san francisco 1890s victorian

The story of a major remodel.  According to Sanborn Insurance Maps this corner building was built sometime between 1891 and 1899.  It’s listed on the California State Historic Register.  It represents a pattern of residential living over corner store found throughout San Francisco.   Maintaining about 90% of the exterior and the unit split of (2) apartments over the commercial space, we decided to modify almost all of the interior.  This for several reasons, one being to add insulation where there had been none previously; to revise the awkward interior room layout; to revise window and door positions.  We salvaged most of the interior trim and all of the exterior trim as we weren’t permitted to modify the street facades.  New, insulated windows match originals per city requirements.  It’s been several months among heaps of old plaster & lath, exposed redwood framing that hadn’t seen the light of day in 100+ years, rummaging through the deep corners of this hulking building…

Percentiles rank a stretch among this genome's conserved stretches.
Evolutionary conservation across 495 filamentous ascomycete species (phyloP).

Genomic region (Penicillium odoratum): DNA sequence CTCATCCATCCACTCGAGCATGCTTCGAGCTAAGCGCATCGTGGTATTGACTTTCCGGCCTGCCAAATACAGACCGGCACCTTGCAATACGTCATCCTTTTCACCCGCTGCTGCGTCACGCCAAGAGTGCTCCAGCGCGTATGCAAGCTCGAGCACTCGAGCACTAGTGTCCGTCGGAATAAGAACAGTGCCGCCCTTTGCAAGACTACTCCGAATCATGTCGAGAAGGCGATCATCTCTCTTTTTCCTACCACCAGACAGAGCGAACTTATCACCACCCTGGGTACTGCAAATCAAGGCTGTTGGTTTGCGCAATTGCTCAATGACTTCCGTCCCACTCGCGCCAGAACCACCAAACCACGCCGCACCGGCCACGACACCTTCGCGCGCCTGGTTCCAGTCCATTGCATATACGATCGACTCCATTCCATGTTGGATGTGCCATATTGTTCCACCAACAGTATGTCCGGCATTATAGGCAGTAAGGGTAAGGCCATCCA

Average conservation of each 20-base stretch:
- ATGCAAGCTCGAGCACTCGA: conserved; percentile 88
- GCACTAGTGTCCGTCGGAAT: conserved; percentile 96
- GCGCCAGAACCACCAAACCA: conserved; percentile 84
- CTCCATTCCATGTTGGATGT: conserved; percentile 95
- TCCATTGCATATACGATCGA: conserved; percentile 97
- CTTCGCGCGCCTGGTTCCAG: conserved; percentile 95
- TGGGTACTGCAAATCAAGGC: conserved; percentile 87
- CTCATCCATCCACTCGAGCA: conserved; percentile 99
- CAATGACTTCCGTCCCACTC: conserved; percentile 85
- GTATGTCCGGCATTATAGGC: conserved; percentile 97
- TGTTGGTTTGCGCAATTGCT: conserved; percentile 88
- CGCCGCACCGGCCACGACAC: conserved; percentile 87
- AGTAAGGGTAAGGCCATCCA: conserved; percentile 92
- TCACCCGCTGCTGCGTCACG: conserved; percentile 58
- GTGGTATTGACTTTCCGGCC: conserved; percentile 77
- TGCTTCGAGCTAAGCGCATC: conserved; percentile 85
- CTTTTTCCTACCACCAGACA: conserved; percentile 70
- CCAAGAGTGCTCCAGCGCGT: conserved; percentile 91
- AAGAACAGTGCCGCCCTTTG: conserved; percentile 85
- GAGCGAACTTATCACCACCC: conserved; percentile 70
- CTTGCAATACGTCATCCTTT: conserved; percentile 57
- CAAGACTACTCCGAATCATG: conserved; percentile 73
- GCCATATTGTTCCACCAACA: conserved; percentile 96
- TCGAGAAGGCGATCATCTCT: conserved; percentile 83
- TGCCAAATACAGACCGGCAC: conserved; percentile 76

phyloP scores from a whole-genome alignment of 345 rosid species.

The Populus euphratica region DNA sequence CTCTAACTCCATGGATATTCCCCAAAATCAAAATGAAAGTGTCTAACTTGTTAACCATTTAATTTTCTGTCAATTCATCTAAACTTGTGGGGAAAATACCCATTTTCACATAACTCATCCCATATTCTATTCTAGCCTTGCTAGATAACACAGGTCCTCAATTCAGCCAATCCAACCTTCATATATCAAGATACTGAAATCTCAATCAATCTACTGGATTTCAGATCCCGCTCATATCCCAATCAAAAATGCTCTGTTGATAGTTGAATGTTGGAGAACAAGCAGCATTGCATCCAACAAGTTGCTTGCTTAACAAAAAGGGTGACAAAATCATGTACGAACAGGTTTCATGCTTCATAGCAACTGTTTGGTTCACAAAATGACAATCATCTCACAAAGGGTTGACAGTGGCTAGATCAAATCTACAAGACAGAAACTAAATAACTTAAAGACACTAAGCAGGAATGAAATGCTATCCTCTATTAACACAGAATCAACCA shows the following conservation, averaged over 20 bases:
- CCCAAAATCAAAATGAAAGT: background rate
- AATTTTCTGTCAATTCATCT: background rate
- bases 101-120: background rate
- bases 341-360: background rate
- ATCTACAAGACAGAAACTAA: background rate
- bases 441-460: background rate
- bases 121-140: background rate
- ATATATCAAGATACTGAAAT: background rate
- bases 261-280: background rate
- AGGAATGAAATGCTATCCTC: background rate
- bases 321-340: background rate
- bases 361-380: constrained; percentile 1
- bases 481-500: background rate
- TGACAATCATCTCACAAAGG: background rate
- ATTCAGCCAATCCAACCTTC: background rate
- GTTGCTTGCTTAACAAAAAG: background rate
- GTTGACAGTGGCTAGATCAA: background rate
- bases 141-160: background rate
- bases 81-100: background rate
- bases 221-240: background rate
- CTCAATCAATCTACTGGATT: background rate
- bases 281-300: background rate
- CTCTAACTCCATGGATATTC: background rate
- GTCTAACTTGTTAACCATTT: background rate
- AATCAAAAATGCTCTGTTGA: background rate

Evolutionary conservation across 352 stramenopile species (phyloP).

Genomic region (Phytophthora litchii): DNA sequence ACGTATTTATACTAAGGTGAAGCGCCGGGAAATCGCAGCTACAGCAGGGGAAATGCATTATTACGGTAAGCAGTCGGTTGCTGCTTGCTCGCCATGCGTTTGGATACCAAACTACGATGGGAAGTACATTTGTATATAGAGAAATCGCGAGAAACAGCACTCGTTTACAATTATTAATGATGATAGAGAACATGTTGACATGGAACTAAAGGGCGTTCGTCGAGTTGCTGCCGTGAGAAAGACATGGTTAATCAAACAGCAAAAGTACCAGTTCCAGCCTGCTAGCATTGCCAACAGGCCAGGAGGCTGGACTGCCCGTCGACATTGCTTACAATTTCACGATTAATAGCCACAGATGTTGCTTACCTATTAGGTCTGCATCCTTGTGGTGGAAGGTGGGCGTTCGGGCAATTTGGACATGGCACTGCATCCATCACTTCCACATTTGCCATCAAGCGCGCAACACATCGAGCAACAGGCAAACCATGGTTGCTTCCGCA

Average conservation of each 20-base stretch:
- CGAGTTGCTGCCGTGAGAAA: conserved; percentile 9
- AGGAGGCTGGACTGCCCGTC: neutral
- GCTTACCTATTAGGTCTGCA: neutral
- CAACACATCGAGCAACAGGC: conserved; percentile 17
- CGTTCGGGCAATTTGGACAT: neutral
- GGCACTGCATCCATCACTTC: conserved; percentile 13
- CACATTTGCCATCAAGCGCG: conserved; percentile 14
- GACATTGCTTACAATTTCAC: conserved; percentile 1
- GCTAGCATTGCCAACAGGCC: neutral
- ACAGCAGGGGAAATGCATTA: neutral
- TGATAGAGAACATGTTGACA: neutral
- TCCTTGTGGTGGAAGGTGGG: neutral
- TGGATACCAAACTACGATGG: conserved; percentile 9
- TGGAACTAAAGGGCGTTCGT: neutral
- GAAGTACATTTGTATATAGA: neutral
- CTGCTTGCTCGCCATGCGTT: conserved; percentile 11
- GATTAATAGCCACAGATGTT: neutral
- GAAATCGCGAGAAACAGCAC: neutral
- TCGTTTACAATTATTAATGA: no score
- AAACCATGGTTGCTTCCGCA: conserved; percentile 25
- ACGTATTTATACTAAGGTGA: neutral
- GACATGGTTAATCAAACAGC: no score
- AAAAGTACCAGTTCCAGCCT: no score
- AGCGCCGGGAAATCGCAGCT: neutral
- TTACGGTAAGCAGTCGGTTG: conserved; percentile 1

north facade view before construction

It has retained a pretty good level of – what seems to be – original detail, escaping any violent stripping or hack jobs in its lifetime.  Can’t say the same for that classy storefront – soon to be changed!  Here is a creepy Medusa medallion, one seen on each of the bay gables:


The top floor was likely not an original 1890s living space, or if so had been completely ‘updated’ in the 1970s (?) by the looks of things including a chunky corner fireplace:


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Filed under Hayes Valley Victorian

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